Posts Tagged ‘Richard Branson’

UK cancellation of rail contract is in the style of Indian contracts

October 3, 2012

Large public contracts in India are often plagued by claims of favouritism, rigged specifications to suit a particular bidder, rigged evaluations, bid cancellations, vicious publicity campaigns by the protagonists and innumerable rebids. It is not uncommon for high profile complaints by a bidder after losing a bid to lead to a reversal of an award decision. The more high profile the complaint is and the closer in time a complaint is to an election, the more likely it is that a reversal of a decision can be achieved. The sales process in India does not end when a contract is awarded and any self-respecting sales manager does not stop until he has tried all available avenues to reverse an award decision which has gone against his bid. The primary avenues available are through approaches to politicians and the bureaucrats involved in the evaluation and award (and these approaches are not always without the appropriate lubricating flows of  money).  For politicians, the bureaucrats are both the potential scapegoats and the potential justification for reversals of decisions. For good and bad, the Indian Civil Service is modeled on the British Civil Service  and the interactions between politicians and bureaucrats in India today have their roots in the methods of the British Raj. Bidding flaws and reversals of contract awards are usually a good indicator for the presence of corruption.

Phases of approval reversals

This story in the UK where high profile complaints from Richard Branson and Virgin Rail has led to the reversal of a decision to award a contract to a competitor could be a story lifted directly from an Indian newspaper. I note that in this case the politicians who have reversed their decision are using bureaucrats as their scapegoat. Who else? And when they make a new award they will surely justify their new decision on the pronouncements of other, more senior bureaucrats. It would seem that the methods of UK politicians and bureaucrats even today are not so different from those of their Indian counterparts. In India though, the opportunities afforded to bureaucrats and politicians by the bidding process have been raised to a much higher level.

The Telegraph:

Government cancels West Coast Mainline contract due to ‘flaws’ in bidding process

FirstGroup’s contract to run the West Coast Mainline has been cancelled by the Government due to “significant technical flaws” in the bidding process, which will be re-run. Transport Secretary Patrick McLoughlin said that the flaws “stem from the way the level of risk in the bids was evaluated”.

Spaceport America gets ready for first commercial passengers to space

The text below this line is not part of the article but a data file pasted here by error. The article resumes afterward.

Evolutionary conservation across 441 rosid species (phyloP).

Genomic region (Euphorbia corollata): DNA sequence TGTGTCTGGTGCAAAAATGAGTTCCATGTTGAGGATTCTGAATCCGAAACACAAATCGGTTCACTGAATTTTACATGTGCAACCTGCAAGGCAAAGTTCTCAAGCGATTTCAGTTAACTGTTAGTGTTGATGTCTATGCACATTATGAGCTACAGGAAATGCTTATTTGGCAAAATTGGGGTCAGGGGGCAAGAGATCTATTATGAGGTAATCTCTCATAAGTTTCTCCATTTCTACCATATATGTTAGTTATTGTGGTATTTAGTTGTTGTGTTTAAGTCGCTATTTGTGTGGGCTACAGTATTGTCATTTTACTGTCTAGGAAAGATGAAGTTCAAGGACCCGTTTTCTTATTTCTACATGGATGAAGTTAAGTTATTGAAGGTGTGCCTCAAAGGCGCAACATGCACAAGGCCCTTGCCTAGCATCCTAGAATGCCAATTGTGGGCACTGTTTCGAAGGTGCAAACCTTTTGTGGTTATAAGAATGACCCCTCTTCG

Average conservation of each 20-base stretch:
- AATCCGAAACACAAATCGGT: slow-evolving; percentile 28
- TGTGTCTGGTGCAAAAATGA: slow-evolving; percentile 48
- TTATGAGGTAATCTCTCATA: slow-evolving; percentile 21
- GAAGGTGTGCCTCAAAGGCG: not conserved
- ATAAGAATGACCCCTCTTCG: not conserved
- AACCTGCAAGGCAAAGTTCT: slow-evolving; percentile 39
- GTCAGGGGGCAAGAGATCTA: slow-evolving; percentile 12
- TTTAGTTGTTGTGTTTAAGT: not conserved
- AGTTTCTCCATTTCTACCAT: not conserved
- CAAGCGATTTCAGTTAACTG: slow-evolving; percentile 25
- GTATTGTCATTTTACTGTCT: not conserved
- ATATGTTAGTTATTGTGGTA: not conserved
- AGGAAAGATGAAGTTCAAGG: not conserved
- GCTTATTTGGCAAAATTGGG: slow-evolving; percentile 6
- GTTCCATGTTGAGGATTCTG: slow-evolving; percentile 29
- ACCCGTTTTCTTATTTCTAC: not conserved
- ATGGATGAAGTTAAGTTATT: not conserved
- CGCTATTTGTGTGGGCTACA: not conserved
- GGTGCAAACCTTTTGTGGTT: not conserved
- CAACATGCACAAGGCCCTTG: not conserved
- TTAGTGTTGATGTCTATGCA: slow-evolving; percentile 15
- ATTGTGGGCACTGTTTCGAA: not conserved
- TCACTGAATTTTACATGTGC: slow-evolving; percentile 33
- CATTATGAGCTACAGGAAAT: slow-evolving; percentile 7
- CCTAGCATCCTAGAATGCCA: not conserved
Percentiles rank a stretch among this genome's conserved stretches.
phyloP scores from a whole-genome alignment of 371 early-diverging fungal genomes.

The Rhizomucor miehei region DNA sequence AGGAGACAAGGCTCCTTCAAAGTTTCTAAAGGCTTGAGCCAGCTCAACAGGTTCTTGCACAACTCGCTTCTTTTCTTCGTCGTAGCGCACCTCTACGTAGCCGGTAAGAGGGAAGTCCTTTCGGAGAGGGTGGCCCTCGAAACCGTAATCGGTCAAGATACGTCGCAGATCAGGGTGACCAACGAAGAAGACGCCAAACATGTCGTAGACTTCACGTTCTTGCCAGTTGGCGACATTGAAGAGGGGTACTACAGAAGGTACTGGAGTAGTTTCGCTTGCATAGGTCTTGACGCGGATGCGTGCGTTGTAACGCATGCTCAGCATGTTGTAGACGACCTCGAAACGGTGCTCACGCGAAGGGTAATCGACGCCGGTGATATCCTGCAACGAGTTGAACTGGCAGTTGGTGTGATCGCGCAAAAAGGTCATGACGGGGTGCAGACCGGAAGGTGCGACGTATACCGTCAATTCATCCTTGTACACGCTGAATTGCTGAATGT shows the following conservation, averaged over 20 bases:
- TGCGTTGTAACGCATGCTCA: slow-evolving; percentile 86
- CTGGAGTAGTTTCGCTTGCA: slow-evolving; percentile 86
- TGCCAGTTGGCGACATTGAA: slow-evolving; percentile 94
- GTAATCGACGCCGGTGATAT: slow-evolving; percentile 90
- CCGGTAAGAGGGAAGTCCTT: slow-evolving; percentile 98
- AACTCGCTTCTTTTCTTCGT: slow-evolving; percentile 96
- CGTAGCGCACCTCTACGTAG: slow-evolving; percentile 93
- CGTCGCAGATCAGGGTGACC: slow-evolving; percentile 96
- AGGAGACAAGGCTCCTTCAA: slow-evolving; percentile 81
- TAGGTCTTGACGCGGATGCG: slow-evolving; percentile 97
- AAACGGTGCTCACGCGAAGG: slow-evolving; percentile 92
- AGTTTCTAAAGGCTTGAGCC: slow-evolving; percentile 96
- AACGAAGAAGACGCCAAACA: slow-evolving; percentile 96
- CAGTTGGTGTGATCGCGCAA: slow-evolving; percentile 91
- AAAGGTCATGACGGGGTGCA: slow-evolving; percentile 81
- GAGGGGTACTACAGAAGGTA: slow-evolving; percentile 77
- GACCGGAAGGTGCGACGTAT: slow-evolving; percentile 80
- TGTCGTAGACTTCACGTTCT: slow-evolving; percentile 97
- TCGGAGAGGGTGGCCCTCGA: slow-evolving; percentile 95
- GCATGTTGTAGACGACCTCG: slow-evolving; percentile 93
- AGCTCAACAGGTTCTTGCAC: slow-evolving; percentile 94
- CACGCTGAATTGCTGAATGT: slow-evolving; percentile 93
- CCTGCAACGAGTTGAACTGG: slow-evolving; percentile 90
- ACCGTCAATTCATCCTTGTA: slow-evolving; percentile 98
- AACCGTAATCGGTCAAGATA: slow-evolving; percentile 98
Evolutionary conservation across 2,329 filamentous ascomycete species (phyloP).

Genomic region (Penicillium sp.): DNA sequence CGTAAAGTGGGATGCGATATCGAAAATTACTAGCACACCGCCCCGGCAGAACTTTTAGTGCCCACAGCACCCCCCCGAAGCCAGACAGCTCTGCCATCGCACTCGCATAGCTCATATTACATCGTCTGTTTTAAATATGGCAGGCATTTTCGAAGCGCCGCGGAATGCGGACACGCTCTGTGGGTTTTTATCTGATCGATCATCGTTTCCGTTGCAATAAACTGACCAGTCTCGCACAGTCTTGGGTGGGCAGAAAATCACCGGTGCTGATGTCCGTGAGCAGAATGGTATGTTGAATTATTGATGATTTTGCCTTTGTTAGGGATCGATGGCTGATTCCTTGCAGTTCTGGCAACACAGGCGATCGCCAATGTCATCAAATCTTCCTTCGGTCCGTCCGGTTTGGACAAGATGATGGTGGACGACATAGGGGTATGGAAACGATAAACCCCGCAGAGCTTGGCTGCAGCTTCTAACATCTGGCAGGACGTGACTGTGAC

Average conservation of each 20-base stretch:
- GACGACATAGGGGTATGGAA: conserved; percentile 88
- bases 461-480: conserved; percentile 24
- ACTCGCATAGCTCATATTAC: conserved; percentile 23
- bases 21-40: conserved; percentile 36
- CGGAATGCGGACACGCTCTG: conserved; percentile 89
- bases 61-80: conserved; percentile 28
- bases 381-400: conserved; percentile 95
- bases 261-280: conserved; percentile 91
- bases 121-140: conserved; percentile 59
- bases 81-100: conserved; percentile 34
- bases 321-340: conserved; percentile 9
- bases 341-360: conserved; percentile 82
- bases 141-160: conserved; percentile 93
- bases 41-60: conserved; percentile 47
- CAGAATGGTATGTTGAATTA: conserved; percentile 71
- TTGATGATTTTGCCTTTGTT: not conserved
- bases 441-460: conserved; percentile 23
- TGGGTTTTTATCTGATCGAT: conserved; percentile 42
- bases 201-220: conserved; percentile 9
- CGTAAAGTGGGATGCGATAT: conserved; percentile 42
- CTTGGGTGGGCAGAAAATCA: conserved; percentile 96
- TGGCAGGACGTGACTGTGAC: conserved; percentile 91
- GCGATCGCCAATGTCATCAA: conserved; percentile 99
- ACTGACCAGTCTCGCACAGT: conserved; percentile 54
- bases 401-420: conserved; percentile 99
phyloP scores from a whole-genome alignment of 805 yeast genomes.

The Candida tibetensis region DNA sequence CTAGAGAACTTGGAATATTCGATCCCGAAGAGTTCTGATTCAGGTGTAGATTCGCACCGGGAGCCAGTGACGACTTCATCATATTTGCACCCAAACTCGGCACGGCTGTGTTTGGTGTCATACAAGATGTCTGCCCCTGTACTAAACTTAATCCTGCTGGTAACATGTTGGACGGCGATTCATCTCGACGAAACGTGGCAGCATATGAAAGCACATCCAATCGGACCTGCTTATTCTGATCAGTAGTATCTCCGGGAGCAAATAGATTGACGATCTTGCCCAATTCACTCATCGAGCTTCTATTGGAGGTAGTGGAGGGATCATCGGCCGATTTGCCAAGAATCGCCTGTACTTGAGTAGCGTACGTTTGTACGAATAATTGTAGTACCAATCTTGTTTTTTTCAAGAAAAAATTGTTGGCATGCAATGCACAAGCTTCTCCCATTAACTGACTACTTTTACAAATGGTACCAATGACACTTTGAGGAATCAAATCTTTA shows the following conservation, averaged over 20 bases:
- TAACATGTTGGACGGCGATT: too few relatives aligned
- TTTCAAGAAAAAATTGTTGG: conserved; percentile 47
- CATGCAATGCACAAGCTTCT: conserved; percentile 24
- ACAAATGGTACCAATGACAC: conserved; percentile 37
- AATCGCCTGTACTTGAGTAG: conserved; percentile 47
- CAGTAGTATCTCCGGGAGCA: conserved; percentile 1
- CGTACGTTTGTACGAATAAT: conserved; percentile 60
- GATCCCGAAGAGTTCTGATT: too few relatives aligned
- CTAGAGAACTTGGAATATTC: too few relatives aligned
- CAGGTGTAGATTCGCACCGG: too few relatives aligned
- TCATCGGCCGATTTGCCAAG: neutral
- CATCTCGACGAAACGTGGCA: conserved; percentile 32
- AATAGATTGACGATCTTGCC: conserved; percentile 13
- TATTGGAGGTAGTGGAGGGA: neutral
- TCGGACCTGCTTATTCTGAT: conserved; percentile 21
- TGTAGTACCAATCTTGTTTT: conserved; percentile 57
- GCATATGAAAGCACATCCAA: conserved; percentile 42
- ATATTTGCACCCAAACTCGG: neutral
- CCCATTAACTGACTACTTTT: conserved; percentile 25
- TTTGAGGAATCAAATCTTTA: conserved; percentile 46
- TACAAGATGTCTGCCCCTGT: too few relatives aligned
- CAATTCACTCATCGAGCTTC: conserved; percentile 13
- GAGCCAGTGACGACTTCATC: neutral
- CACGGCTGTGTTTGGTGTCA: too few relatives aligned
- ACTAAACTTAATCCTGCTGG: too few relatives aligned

November 18, 2010
Simplistic map of Sierra County, New Mexico, i...

Location of Spaceport America: image via Wikipedia

Reuters reports:

The New Mexico Spaceport Authority, which plans to start launching citizen astronauts on suborbital flights within 18 months, has begun soliciting contract bids from local businesses for day-to-day operations of the facility.

Construction of the world’s first commercial passenger space terminal, dubbed Spaceport America, is slated to be finished next year near the town of Truth or Consequences in southern New Mexico. The 2-mile-long main runway was completed in October.

Spaceport America Wednesday, 10 November 2010 04:09 :image

Two other major structures nearing completion at the nearly $200 million facility are the air-fire rescue facility and a 110,000-square-foot hangar, authority spokesman David Wilson said.

To date, 380 wannabe space cowboys have each plunked down $200,000 each to reserve a seat aboard a Virgin Galactic six-passenger spacecraft for a 2-1/2-hour suborbital flight some 70 miles above the Earth, Wilson said.

Under a 20-year lease with the state, Richard Branson’s firm is Spaceport America’s anchor tenant and principal spaceliner, paying lease charges of up to $200 million, plus user fees to operate their own aircraft and to contract with other aerospace companies.

The site has been providing commercial launch services for the aerospace industry since 2006 and is expected to be fully operational by mid-2011. But Virgin Galactic expects to take another year to begin its private passenger service, once its test-flight program is complete.

The authority’s executive director, Rick Homans, this week issued a call for businesses to submit proposals for three major areas of operation of the spaceport.

They include general services, such as maintenance; protective services for site security, safety and environment health management; and technical services, including airfield and launch support, airspace management and flight safety engineering.

Artists impression of Virgin Galactic: image

Virgin Galactic’s VSS Enterprise made its solo flight in October.

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